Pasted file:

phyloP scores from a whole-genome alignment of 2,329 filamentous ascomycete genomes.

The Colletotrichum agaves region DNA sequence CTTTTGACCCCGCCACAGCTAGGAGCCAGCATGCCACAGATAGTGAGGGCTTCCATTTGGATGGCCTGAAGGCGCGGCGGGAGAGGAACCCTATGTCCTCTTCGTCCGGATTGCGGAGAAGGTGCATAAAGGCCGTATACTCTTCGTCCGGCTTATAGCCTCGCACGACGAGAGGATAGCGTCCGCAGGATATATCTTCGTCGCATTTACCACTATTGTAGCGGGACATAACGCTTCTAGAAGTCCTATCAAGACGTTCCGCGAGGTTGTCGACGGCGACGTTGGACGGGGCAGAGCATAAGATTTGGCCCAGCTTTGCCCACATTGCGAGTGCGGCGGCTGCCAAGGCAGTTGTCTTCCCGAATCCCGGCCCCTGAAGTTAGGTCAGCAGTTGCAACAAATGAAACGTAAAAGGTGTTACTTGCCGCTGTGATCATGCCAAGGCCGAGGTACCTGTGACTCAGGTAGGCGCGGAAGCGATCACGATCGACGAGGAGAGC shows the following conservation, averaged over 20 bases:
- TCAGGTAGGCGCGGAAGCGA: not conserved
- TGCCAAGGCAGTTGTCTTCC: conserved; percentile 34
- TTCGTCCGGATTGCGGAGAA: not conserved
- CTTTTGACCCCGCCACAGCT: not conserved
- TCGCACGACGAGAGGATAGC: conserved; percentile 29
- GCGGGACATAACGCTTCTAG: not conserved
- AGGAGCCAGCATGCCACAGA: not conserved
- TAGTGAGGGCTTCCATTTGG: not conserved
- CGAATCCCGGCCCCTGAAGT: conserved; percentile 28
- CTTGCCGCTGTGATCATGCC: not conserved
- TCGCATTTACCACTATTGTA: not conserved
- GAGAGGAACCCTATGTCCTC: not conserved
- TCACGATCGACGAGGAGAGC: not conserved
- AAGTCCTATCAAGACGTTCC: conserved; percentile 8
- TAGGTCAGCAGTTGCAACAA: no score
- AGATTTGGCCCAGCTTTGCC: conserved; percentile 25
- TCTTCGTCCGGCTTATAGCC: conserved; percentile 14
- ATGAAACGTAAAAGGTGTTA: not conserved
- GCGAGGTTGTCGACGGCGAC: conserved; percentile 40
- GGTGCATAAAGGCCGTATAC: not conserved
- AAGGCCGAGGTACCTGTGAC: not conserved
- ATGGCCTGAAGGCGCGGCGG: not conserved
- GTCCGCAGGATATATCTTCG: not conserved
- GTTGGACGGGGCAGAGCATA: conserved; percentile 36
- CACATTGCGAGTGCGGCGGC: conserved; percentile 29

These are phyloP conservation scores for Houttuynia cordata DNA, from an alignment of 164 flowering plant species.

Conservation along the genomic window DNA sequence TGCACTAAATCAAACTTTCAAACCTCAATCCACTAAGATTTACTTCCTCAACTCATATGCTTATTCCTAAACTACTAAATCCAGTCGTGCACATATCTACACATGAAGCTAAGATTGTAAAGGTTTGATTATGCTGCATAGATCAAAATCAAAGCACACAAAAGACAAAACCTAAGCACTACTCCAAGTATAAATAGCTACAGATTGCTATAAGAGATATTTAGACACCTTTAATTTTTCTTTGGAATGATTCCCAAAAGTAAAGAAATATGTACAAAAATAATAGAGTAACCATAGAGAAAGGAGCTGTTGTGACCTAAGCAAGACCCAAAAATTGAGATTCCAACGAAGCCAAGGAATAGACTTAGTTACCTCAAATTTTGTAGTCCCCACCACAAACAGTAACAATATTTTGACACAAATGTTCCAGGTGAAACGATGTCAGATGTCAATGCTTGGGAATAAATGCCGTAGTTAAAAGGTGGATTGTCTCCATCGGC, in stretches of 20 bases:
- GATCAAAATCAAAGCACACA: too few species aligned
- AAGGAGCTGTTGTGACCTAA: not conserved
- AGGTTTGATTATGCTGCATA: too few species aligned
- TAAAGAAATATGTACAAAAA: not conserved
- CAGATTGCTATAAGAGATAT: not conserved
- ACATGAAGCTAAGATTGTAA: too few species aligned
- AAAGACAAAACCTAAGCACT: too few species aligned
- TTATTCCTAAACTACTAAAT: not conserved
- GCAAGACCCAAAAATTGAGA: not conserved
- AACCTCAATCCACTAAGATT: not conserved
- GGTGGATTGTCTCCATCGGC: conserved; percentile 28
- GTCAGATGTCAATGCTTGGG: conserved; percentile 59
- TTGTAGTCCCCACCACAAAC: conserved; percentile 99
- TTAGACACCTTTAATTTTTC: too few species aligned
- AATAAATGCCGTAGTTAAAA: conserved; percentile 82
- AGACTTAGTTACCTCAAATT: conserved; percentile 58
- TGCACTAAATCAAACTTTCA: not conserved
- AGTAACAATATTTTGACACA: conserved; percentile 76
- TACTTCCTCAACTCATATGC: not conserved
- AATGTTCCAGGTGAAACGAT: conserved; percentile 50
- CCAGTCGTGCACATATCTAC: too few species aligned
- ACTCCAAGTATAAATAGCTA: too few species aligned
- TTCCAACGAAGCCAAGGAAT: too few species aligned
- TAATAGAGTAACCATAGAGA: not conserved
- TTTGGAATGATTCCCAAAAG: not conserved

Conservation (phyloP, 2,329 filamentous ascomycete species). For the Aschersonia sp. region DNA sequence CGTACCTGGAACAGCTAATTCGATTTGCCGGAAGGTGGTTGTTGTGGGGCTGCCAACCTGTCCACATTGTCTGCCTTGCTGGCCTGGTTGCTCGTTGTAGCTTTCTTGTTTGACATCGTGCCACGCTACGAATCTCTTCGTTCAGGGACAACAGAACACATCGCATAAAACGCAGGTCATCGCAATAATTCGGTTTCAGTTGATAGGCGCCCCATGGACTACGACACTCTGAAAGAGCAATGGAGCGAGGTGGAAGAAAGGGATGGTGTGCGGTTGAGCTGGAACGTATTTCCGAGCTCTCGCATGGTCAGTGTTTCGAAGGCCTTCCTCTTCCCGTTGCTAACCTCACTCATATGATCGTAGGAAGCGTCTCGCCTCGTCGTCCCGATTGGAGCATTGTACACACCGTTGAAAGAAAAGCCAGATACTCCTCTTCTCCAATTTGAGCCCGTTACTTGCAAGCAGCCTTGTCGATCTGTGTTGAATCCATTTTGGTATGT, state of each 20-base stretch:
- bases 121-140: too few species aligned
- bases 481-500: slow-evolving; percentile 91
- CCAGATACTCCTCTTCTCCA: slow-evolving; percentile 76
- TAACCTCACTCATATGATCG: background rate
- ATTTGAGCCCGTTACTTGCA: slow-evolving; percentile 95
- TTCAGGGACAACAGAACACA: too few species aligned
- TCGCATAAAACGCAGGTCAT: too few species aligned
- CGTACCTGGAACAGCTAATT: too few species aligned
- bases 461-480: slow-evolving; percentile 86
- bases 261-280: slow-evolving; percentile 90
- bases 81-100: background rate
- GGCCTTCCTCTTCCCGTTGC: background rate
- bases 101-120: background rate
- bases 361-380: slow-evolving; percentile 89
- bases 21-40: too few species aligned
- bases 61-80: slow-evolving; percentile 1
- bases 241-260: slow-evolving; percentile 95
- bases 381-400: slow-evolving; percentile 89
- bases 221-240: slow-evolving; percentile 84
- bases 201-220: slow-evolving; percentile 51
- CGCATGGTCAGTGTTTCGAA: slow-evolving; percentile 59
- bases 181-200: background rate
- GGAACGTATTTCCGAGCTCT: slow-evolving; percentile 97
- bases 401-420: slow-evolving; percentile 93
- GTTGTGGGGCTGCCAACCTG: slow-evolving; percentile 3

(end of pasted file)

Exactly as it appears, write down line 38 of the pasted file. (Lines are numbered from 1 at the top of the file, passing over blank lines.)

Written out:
- GCAAGACCCAAAAATTGAGA: not conserved